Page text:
MIAMI (CBSMiami) – Every stroke, kick and push gets these swimmers closer and closer to their goal.READ MORE: Florida Town Makes Money Magazine's 50 'Best Places To Live' List
Through CBS4’s Moving U campaign we met and an extraordinary man with a passion for swimming, 34-year-old Andy Miyares.
Andy was born with Down syndrome but his family never let his disability keep him out of the water; instead, it brought him in.
“He started when he was 9 months old to swim. He couldn’t keep his head up well, my family are all swimmers and athletic so I figured that would do it,” said his mother Ana Maria Miyares.
Andy’s mother was right. Swimming helped her youngest of five more than she ever imagined.
By the age of six, Andy was competing with USA Swimming.
At nine he joined the Special Olympics and today he is in the Hall of Fame, was honored at the ESPY’s, holds more than a dozen world records for special needs athletes, travels the world with the Special Olympics and has even met several presidents.
“Everybody says that I am a champion and I am still,” says Andy Miyares.
The tremendous role swimming has played in Andy’s life prompted his mother, along with two other moms, to create Baywatchers, a free swimming program at the Tamiami Pool for people with special needs.READ MORE: Rashaun Jones Pleads Not Guilty In Murder Of Former Hurricanes Teammate Bryan Pata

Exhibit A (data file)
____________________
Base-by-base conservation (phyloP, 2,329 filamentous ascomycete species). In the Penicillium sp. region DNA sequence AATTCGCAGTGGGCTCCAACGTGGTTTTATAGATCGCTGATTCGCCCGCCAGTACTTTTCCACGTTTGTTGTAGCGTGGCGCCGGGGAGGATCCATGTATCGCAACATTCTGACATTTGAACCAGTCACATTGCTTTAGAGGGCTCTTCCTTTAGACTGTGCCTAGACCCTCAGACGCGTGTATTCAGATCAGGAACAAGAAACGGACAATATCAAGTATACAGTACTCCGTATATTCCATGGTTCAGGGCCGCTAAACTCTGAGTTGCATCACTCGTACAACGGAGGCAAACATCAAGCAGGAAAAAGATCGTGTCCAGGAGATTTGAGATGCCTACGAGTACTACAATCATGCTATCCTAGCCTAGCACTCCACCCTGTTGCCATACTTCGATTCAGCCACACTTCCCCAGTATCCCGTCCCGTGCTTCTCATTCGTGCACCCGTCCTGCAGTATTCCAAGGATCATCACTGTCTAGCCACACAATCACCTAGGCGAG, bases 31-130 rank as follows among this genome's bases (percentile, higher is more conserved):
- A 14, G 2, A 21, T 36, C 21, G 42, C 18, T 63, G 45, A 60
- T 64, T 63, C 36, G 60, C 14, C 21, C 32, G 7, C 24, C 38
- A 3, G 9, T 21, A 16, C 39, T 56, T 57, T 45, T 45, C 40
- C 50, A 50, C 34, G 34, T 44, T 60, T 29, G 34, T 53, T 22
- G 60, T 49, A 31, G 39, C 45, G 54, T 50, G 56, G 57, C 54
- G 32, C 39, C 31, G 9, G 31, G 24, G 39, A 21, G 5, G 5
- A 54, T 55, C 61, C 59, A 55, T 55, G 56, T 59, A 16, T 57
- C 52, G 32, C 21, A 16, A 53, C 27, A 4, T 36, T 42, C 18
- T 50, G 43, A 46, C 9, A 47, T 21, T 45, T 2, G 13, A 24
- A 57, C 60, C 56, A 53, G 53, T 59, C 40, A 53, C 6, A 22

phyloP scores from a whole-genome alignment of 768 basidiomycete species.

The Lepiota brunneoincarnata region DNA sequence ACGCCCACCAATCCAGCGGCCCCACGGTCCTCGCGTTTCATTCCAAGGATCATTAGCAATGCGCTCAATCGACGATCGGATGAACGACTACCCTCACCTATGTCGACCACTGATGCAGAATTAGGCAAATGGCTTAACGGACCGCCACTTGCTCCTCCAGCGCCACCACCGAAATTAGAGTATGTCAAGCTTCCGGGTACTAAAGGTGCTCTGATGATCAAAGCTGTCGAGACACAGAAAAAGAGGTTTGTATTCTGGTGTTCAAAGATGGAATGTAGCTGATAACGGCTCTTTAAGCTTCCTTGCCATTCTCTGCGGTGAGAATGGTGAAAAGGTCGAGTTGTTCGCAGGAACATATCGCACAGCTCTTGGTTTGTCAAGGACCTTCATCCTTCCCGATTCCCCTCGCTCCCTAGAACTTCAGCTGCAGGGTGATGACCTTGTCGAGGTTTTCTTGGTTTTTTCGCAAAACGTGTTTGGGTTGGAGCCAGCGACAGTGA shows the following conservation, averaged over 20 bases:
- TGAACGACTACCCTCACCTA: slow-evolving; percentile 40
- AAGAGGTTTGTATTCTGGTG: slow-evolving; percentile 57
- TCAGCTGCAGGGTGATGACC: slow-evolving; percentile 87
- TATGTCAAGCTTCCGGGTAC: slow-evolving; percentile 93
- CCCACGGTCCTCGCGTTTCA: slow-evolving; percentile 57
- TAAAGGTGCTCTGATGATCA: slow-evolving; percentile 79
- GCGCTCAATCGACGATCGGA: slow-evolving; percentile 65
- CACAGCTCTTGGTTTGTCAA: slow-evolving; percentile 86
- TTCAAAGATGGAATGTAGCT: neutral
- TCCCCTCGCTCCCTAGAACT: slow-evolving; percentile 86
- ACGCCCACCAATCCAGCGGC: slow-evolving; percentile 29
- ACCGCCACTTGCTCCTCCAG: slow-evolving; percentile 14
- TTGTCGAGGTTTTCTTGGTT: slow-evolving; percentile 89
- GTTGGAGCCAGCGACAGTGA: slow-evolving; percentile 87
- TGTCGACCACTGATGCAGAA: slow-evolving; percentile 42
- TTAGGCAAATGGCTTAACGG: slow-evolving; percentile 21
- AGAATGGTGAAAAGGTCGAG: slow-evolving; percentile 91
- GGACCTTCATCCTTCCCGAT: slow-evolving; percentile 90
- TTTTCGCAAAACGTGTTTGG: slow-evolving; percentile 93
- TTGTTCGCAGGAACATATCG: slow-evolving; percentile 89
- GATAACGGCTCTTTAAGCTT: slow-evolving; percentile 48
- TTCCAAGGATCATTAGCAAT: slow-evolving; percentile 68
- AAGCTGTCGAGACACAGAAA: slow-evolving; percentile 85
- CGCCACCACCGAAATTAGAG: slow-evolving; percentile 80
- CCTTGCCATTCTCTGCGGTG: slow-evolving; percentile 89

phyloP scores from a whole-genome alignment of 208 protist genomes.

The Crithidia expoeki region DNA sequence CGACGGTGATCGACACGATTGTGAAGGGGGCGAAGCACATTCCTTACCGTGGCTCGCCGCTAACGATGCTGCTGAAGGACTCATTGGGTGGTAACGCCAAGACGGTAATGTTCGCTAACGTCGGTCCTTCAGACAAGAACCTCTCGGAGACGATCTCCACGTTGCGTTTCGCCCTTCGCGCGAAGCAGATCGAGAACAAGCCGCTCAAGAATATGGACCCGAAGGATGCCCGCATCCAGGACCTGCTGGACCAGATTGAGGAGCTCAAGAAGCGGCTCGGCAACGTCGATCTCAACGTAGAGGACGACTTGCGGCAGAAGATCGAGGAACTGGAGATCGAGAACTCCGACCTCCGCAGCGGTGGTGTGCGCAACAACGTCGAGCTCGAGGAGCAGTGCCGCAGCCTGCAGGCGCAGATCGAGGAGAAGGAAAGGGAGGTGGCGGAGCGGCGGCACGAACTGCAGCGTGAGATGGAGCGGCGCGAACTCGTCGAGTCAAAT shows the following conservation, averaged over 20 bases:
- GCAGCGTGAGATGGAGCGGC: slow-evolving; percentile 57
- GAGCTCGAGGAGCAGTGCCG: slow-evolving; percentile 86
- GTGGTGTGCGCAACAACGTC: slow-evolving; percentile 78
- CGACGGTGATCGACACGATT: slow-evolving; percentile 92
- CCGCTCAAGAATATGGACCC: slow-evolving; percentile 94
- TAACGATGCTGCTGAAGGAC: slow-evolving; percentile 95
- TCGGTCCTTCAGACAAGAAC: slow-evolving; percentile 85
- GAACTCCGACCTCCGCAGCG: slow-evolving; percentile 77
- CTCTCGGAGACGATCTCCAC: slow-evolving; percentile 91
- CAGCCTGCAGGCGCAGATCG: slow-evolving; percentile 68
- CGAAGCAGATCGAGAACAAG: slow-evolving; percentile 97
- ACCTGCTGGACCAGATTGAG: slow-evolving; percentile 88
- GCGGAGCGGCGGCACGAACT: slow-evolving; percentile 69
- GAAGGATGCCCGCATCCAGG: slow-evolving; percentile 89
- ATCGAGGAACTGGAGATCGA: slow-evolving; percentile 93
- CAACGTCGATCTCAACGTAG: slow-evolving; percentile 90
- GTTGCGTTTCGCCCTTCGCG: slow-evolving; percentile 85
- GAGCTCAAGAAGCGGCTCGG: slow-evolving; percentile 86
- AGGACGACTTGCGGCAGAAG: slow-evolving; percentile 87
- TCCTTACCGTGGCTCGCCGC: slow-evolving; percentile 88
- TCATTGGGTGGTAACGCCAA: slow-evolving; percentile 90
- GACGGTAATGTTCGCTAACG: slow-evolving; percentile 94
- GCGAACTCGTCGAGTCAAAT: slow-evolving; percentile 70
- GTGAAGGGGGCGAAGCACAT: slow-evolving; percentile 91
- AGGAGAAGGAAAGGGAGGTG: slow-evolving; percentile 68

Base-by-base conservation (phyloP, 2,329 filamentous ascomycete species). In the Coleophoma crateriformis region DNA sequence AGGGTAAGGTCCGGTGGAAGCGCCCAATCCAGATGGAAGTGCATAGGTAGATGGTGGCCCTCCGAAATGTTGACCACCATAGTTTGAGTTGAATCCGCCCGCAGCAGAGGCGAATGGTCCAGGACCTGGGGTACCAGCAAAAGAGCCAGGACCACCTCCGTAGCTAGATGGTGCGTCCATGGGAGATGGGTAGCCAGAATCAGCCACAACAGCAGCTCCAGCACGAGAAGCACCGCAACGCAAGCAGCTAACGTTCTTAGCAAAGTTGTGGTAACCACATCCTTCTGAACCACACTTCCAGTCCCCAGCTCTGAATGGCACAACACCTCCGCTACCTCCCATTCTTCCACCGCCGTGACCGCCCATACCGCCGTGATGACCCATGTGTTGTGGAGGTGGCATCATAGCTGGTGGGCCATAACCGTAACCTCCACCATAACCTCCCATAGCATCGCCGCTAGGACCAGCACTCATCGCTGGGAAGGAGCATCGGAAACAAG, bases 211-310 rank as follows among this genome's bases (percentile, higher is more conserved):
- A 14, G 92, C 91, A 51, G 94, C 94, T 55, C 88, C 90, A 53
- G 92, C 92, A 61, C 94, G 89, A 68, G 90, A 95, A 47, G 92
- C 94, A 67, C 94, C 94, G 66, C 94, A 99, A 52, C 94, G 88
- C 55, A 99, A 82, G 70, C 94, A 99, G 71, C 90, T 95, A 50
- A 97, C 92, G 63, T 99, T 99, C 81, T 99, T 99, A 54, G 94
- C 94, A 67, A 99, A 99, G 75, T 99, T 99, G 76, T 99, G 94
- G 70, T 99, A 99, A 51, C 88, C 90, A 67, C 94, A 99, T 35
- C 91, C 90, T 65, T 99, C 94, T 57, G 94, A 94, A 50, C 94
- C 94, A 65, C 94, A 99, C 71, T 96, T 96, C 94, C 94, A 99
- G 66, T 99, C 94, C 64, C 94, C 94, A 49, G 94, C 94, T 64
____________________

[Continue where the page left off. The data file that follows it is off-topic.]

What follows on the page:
“Down syndrome is gaining weight, low motor skills, low motor movements and not a lot of coordination. It all goes with it and swimming directs just that,” says Ana Maria Miyares.
Edgardo De Leon is one several coaches who does not let their disabilities get in the way, saying swimming will only make them stronger.
“This sport is especially for them. Mentally they are brilliant and physically they lose weight, feel better, eat better and they get discipline,” says De Leon, one or their many swimming coaches.
De Leon says that although not every one of these swimmers strives to be an Olympian, his goal is to make them all feel like champions, in and out of the water.
“My next step is to graduate them, maybe they can be lifeguards or swimming teachers for another child or adult with special needs,” he said. “Also make them independent. That is by objective, they need to be independent.”
In July, Andy will be competing in World of Down Syndrome, a swimming competition with athletes from all over the world. Andy will be representing Team USA.
Baywatchers meet every Saturday from 12:30 p.m. to 2:30 p.m. at the Tamiami Pool located at 11201 Southwest 24th Street.
It is a free swimming program for people of all ages with special needs.MORE NEWS: Violent Crash In NW Miami-Dade, One Person Killed
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